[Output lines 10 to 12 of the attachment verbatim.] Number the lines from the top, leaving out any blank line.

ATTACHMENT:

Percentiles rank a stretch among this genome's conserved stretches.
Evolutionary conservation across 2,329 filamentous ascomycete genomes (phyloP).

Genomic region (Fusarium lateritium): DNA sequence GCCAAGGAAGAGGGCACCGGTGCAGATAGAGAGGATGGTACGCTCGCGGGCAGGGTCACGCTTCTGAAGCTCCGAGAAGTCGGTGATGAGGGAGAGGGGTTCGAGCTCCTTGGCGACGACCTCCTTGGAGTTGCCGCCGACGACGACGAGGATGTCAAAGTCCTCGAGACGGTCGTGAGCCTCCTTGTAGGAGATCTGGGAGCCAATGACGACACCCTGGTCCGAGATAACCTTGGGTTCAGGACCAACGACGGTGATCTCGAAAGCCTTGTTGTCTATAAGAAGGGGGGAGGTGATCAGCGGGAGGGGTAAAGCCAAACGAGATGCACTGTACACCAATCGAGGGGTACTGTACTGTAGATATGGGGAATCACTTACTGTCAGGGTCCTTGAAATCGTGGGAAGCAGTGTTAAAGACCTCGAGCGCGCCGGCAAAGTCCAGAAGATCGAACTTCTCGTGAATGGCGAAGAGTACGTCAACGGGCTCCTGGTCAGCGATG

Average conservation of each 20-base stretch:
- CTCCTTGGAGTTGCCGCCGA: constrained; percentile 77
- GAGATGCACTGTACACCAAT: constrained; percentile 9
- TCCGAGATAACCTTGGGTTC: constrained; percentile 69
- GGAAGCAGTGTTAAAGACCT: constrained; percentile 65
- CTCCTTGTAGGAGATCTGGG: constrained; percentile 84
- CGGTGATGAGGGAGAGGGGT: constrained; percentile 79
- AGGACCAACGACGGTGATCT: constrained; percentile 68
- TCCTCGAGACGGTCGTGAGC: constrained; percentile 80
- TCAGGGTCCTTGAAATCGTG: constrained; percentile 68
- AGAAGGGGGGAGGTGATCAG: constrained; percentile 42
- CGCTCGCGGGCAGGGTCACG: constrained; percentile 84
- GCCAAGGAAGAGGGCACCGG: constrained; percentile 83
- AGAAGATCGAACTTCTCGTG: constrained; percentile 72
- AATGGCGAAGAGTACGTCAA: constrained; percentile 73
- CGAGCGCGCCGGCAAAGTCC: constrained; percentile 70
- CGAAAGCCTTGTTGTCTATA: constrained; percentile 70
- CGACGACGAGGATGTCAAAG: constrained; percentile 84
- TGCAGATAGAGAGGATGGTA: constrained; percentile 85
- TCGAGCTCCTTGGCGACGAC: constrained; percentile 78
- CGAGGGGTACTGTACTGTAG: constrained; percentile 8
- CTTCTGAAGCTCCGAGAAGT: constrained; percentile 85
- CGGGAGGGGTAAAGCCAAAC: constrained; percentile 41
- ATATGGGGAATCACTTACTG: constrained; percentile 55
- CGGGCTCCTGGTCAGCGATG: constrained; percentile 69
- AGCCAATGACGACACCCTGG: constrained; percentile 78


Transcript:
- CGGTGATGAGGGAGAGGGGT: constrained; percentile 79
- AGGACCAACGACGGTGATCT: constrained; percentile 68
- TCCTCGAGACGGTCGTGAGC: constrained; percentile 80